5. Zeddophile

    Another why wont this work question :(

    Assuming the two wires I see at the dizzy only go between there and the coil, that sure ain't going to work. Without seeing the wires in person, this gets awkward, but anyway: I assume you've noticed that the coil has a positive and negative marked on it. On the positive terminal, you only have one wire, which should be the 12 volt feed from the car wiring. If I had to guess though, I would say the wire that is currently connected there goes to the module on the dizzy, and is the old points wire recycled... How does the ignition module get its power feed? As far as I can see, it doesn't. And if I've correctly identified the wire on the positive of the coil in that photo, then the taped up wire with the blue terminal on the coil negative should be the 12 volt feed from the car.... (or a tacho wire, but I can't remember if zeds pick up the tacho from the coil or not...) If the taped wire is indeed 12v, its on the wrong terminal... Easiest way to fix: unbolt the terminals from the coil, and swap them over, leaving wires still attached. This will leave you with two wires (taped wire and red wire) on the positive of the coil, and one on the negative. Now connect the other end of the red wire to the terminal marked 'B' on the module - this gives you the power feed to the module. The black wire now fitted to the negative of the coil needs to have it's other end attached to the 'C' terminal of the ignition module. This SHOULD work. However, if it doesn't, check that your power feed to the coil is still supplying 12v when you're cranking it over - I presume that car used to have a ballast resistor, so chances are quite good that you may be using a wire that is powered with the key at ignition, but which goes dead with the key at start.... Which is why a number of the previous posts have told you to run a temporary direct feed straight from battery positive to coil positive. IF you feed 12v straight from battery to coil positive, have terminal B on the module also connected to the coil positive, and you have terminal C on the module connected to the coil negative, and it still won't spark with your known good coil, either the pickup in the distributor or the module are stuffed.
  6. Disconnected how? Electrically disconnected, or removing a hose? I'm going to guess you are disconnecting a hose, and I'm also going to guess you didn't clean the fuel tank itself out when you cleaned the pickup. If that's the case, pull the pickup out again, and you'll more than likely find a new buildup of crud on it. Over that 5 or 10 mins of running, the pump sucks all the loose crud off the bottom of the tank, and even when the car is switched off, holds it there by suction, as the fuel lines are sealed up to the reg. Over time, the crud will slowly drop off the pickup by itself, but when you disconnect the hose at the pump, it allows air into the hose to the pickup, and most of the crud is washed off by the fuel in the pickup tube suddenly returning to the tank. This was a common fault with the early Land Rover Freelanders, the plastic lining on the inside of the tank would come off in thin sheets, and clog the pickup screen over a period of driving, until the car stopped. Half an hour later, you'd be able to drive again for a little while. The only solution was to completely drain the tank, remove the intank fuel pump, and stick your arm in with a rag and wipe all the loose crap out. I suspect a Zed tank doesn't have a big enough hole in it for this approach, so you may have to remove the tank, and either wash it out properly yourself, or take it to someone to be cleaned. Some radiator places will wash out fuel tanks for you. The bigger issue though, is when you say 'red gunk', I'm immediately thinking rust. The tank may not be worth saving, depending how bad it is....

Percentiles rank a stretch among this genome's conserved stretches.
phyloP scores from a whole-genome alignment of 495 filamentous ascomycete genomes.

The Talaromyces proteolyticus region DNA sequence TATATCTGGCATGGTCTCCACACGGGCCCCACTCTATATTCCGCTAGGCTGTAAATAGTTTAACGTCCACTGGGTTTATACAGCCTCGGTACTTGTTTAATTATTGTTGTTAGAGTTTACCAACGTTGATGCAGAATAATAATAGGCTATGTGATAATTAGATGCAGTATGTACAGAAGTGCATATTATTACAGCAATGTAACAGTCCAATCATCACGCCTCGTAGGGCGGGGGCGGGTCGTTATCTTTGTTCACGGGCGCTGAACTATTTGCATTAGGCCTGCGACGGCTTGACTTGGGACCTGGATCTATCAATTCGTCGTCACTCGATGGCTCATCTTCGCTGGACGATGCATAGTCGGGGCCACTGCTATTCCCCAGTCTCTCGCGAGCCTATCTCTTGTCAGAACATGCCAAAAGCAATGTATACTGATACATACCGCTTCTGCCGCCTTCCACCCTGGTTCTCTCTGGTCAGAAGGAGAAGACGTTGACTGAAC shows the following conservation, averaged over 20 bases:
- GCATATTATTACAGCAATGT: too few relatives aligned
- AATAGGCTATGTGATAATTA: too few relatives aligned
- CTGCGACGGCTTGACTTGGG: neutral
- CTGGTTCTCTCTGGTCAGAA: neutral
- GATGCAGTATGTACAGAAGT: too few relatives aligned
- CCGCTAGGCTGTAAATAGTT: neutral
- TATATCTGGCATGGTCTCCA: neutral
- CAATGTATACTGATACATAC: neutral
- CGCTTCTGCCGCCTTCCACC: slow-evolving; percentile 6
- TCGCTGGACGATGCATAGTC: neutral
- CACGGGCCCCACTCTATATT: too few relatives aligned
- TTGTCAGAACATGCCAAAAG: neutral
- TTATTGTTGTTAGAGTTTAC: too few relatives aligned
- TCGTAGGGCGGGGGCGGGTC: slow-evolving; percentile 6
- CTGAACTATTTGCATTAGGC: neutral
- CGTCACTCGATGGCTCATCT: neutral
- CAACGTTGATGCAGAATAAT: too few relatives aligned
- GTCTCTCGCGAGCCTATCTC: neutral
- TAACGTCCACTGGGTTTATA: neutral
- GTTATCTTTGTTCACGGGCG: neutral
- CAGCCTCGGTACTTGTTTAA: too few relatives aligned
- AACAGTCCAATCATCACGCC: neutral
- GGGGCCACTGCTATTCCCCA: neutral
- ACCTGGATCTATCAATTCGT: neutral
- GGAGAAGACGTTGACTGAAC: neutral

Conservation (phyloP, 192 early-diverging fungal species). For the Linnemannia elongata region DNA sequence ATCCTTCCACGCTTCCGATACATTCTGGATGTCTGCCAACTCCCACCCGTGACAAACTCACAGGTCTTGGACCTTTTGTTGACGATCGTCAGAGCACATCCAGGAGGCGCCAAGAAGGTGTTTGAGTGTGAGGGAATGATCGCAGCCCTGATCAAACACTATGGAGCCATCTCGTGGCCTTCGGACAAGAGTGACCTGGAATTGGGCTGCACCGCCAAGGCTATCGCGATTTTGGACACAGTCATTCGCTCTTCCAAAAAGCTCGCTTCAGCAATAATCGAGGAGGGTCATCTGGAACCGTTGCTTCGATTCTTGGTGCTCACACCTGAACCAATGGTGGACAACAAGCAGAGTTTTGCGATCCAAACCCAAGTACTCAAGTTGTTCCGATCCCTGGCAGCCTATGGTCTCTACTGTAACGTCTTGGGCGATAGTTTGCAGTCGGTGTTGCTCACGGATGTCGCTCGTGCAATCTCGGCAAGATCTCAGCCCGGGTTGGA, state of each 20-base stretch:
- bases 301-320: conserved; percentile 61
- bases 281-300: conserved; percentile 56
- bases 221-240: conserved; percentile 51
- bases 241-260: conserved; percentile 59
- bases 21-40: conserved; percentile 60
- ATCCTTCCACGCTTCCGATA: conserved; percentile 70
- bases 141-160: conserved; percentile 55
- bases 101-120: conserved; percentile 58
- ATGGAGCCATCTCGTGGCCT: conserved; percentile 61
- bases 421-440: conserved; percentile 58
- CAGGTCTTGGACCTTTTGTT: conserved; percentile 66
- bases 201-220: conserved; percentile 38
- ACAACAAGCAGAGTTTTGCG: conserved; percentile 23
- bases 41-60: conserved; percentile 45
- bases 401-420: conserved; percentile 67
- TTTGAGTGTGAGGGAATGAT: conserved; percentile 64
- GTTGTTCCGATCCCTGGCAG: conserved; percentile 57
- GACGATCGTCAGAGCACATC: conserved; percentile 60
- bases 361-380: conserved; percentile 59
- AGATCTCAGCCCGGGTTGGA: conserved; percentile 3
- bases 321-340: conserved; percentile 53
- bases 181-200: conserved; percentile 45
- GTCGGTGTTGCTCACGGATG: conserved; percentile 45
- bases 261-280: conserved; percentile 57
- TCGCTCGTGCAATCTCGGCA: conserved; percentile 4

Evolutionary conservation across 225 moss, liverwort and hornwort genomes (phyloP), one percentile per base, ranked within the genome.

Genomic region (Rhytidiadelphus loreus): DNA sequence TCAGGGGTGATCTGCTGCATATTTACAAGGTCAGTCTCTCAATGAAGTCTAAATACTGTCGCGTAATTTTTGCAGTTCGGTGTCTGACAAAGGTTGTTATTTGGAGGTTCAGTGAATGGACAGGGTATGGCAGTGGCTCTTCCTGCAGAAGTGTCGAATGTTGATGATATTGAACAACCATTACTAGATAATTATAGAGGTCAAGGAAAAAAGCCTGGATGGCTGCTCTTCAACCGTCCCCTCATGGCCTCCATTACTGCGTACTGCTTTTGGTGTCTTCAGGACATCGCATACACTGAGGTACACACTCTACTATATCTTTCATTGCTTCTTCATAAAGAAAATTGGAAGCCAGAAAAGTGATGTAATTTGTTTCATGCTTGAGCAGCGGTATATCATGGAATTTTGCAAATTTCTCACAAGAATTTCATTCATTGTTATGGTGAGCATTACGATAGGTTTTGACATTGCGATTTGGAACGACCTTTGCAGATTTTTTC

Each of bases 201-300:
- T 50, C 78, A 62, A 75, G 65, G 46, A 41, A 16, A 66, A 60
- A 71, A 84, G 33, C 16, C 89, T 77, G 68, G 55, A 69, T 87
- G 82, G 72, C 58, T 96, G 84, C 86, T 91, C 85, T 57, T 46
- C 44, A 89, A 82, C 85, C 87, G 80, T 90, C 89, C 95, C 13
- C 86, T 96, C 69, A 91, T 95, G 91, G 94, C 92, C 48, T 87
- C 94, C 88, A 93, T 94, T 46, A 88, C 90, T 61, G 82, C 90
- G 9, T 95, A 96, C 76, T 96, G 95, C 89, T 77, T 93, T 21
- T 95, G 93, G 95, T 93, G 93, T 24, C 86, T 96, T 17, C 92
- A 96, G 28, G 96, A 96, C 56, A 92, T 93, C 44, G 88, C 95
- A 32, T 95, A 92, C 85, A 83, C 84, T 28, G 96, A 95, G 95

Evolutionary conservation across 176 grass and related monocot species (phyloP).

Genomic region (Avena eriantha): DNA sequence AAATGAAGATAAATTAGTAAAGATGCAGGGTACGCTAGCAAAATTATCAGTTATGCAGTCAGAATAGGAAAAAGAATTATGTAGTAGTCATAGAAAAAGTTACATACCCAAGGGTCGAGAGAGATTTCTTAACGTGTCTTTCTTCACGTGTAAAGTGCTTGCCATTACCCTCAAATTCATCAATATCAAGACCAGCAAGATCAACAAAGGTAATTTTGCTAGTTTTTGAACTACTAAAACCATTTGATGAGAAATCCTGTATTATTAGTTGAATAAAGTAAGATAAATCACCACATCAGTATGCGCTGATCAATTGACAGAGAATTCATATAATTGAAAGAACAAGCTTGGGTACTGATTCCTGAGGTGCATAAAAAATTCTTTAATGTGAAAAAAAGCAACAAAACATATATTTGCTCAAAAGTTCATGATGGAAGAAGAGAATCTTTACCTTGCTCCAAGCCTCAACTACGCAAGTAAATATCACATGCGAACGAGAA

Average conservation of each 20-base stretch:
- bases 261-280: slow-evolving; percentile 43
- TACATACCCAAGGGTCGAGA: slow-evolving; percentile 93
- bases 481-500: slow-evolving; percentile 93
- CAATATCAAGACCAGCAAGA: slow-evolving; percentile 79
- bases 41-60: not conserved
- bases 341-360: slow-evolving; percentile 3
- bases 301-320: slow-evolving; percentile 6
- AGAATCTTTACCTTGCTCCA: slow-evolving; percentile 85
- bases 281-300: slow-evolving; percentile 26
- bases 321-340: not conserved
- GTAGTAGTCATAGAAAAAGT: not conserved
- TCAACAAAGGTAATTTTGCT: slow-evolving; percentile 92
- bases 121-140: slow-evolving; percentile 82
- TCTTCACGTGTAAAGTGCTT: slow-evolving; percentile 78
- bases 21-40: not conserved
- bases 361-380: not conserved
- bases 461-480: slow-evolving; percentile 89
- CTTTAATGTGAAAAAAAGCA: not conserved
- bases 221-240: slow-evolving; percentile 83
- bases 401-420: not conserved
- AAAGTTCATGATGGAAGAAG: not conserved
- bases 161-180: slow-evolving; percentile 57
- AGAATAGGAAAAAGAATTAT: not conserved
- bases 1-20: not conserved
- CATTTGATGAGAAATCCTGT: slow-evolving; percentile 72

7. That particular sunroof looks kind of out of place on a Z to me, particularly if you're going the ZG replica route. Not quite sure what it is about it that makes it look funny to me, whether it's the width, or the location in the roof, or the fact that it's all glass - maybe even the angles of the photos from outside... Probably a combination of all of the above. As you kind of hinted in your first post, it looks more like something that you'd find on a 180sx, or something else from the early 90's...
  8. Zeddophile

    Max Jax car hoist

    Air is one possibility, but another may be weight distribution? Zeds don't have a lot of weight rear of the centreline, much like a particular type of hatchback I work on every day, and on two of our three hoists, said hatchbacks will also tend to get a bounce up on the way down. Can you move the car with respect to the hoist a bit, so as to have more rear overhang? Also check if there are guide blocks between the 'carriage' and the main upright, and lube them if necessary (and assuming it has them). When the blocks aren't lubed properly you can get a bouncing effect on the way down as well.
  9. Zeddophile

    Max Jax car hoist

    Are those hoses on the hydraulic unit as long as they look? The Maxjax is often criticised for having hoses just barely long enough to clear the car - looks like you don't have that problem at all! Looks like it comes with the spacers to bring the pad (and final lift) height up as well? Hopefully mine might arrive in the country soon, they're supposed to be getting more stock mid-end January....
  10. Zeddophile

    New Years question